We are located in the Southwest part of the United
States, and our climate is much drier than most. Because of this fact, we do not have some of the health/ care issues
that some llamas owners and breeders face in wetter parts of the country. We do, however, have some specific issues
which need to be understood, and these issues I will bring up and discuss here:
Heat Stress - Heat stress is a factor all
over the country, depending on the time of year, and we all need to deal with it at some point. Here in Arizona, specifically
in the hotter desert climates, heat stress can kill llamas. With this in mind, there are several things that we, as
responsible owners, can and need to do.
The best option is to remove the llama from the hotter desert climates for the
hot season. We have many mountainous areas in Arizona where the daytime temperatures are quite mild, if not even cold,
during the summer months. Llama boarding is offered by many llama ranches for the summers (as well as year round
if needed). Many llama breeders will not sell to someone who lives in a hot region unless there is a pre-arranged
contract for summer boarding. Heat stress IS an issue.
There are owners who keep their llamas in the hot regions with some success,
but it does entail some work on the part of the owner. Shearing is an absolute MUST, preferably a full body shear.
Swamp coolers work very well in a barn in dry weather. Air conditioners work well in dry and moist weather. Misting
systems have also been used by many. The first summer we had our first llamas, we used all three of these methods,
and we still needed to do an emergency transport from Scottsdale to a ranch in Flagstaff with a heat-stressed llama in July.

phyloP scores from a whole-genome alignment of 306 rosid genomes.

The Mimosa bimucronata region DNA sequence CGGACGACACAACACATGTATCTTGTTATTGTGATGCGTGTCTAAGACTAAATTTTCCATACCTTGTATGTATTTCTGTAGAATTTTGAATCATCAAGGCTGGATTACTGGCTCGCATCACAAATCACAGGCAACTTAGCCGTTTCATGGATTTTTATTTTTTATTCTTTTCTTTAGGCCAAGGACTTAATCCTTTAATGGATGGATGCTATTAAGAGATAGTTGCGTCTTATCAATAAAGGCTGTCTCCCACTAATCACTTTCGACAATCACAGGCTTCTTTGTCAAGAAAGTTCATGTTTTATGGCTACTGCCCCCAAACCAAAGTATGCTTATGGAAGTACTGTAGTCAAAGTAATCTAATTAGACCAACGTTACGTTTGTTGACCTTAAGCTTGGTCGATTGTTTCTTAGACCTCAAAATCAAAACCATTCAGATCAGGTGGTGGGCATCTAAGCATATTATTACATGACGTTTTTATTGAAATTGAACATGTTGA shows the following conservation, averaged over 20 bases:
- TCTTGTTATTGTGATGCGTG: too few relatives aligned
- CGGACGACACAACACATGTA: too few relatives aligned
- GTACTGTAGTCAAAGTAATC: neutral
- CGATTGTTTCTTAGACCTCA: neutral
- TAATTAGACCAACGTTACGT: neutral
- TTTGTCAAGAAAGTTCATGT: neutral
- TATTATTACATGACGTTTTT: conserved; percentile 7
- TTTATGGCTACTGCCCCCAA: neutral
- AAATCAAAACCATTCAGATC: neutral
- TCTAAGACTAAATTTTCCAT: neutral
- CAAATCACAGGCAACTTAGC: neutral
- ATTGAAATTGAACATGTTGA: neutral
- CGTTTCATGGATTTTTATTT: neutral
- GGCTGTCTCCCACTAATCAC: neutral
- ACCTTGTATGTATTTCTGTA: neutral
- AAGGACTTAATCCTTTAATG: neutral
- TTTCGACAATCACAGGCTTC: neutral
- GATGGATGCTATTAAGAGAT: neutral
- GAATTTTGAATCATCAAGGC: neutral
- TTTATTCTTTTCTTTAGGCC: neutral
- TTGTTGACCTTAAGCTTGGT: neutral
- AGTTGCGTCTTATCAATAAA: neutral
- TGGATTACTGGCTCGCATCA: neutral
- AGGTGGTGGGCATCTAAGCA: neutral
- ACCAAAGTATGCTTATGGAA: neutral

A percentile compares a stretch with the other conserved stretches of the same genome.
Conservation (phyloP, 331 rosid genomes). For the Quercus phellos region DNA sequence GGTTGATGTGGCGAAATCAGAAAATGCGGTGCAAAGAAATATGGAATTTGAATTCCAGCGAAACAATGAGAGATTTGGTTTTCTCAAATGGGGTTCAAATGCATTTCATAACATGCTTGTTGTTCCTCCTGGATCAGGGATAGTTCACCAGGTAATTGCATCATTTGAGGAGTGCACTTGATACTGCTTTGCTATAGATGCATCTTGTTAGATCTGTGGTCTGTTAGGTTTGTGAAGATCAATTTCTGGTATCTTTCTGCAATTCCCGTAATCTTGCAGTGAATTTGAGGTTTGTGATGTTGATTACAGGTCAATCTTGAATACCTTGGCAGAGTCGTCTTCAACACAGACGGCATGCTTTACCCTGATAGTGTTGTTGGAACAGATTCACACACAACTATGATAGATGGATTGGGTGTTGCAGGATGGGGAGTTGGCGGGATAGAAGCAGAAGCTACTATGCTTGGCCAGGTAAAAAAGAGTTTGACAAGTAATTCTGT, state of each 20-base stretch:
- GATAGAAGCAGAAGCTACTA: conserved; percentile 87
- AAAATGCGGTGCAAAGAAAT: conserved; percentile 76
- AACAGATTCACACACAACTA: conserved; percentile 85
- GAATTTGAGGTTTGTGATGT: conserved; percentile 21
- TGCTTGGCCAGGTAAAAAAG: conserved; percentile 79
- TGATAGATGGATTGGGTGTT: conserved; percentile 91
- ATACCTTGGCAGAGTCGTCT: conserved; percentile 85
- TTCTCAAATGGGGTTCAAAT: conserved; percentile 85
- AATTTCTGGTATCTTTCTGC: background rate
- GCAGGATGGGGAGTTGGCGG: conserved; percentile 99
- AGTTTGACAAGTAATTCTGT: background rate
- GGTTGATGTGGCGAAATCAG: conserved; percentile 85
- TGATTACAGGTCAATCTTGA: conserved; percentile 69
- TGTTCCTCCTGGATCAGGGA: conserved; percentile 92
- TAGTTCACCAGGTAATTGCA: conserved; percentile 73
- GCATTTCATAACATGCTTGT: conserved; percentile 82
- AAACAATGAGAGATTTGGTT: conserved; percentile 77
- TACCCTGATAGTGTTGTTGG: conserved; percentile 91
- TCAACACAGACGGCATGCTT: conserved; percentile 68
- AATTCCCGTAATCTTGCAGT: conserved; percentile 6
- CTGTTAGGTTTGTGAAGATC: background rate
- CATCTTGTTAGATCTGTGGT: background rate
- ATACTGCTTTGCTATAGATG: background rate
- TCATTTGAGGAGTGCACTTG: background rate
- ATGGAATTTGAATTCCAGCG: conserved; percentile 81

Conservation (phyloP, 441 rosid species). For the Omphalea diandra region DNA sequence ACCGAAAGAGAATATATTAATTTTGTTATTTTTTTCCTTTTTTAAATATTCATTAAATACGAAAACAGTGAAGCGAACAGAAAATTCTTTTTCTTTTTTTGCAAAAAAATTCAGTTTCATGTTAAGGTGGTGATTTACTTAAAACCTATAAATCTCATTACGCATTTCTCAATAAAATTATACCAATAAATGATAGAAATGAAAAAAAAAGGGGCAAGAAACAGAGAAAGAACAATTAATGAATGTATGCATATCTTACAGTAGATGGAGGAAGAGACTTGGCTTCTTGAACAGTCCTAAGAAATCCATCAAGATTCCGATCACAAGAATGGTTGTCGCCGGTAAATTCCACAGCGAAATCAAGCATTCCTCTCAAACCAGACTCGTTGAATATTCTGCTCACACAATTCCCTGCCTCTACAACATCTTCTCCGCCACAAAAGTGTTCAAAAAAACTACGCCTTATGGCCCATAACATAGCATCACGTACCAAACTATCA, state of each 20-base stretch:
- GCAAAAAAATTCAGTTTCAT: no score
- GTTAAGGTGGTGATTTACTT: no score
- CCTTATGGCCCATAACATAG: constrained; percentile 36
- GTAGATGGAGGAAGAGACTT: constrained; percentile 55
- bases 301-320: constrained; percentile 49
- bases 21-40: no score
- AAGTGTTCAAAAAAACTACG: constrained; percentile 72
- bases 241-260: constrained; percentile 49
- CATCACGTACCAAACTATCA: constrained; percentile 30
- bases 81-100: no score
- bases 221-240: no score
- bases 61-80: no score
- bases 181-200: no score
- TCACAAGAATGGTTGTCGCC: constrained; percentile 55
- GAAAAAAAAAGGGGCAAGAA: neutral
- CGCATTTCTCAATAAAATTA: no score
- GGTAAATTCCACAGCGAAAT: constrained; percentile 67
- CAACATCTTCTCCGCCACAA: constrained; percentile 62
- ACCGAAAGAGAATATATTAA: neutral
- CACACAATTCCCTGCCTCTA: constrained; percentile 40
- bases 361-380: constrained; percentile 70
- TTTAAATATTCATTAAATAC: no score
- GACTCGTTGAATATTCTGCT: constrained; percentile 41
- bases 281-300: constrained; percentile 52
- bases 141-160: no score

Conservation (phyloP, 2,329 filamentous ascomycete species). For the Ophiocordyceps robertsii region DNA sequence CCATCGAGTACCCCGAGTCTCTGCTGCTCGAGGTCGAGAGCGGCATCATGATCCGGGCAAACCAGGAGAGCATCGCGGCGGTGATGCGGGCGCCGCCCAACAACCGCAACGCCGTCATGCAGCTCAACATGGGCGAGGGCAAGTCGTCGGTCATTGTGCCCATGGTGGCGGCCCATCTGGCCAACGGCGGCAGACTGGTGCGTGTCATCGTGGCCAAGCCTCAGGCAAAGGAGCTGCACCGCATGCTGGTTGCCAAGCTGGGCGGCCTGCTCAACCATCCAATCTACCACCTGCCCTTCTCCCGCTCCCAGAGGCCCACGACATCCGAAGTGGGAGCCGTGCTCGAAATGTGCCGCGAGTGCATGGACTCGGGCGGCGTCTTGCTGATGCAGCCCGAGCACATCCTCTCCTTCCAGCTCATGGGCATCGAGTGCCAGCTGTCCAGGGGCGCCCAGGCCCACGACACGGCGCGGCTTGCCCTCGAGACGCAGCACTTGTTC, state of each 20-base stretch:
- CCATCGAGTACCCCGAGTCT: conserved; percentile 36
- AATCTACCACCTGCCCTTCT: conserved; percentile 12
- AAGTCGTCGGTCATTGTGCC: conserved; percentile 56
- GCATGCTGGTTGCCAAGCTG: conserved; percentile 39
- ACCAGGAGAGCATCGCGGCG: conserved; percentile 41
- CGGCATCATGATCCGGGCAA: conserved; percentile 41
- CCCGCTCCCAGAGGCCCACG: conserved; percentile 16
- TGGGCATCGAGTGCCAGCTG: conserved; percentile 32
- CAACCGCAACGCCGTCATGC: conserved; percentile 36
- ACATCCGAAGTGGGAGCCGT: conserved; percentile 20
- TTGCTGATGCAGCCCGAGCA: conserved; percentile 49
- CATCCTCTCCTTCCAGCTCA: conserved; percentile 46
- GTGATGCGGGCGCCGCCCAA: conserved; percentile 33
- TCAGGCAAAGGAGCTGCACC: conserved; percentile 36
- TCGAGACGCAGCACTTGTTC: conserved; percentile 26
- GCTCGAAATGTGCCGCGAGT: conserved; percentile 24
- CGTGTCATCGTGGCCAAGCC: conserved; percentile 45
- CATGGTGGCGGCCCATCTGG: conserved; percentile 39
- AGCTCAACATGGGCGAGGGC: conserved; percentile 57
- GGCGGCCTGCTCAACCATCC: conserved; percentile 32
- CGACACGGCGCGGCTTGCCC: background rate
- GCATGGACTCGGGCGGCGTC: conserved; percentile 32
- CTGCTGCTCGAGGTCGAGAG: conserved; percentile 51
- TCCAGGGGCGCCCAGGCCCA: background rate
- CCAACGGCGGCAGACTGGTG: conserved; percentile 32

This is why I preach summer relocation so adamantly.
Valley Fever (Coccidiomycosis) - Valley
fever is known to cause health problems in the desert climates here in the Southwest, plus other parts of the world
which are arid (Central and South America regions).
What I have learned about the problem is that it results from exposure to a specific
mold that is stirred-up and made airborne during the summer monsoons. This mold is breathed in - in humans it makes
us very sick and can become a long-term problem if not treated. Dogs are also affected by this spore and many dogs are
on expensive treatment for the problem. Llamas are also specifically affected by valley fever, and it can lead to very
serious health problems and even death.
There are numerous llama breeders who insist on keeping their llamas out of desert
regions where the spore may be located, and even go so far as to not feed hay grown in those regions. However, I do
know of several llamas who have passed away who were not located in the desert and not eaten hay grown in the desert, and
the cause of death was said to be Valley Fever.
There are currently some llama and/or alpaca owners in the Southwest
who are trying a treatment of Fluconazole orally on camelids who have been determined to have a titer of Valley Fever (determined
Rattlesnake Bites - Snakes are an issue
in the desert regions, mostly in areas where there hasn't been complete blading of the desert. Llamas are susceptible
to snakebites across the country, mainly due to their inquisitive and investigative nature.
I have an entire page on snakebites and llamas (please see
Oleander - Oleander bushes are a common
landscape plant in the desert Southwest. Oleanders are extremely poisonous to llamas, as well as other livestock and
humans. There have been cases where death has resulted from a llama ingesting only a few small oleander leaves, so this
is not a plant that is welcome in your yard if you want to raise llamas. I would even be concerned if neighboring properties
contain some oleander, since cut leaves can blow into your property.
IF YOU HAVE OLEANDERS ON YOUR PROPERTY, GET RID OF
THEM NOW! They are DEADLY to llamas, dogs, humans and other livestock.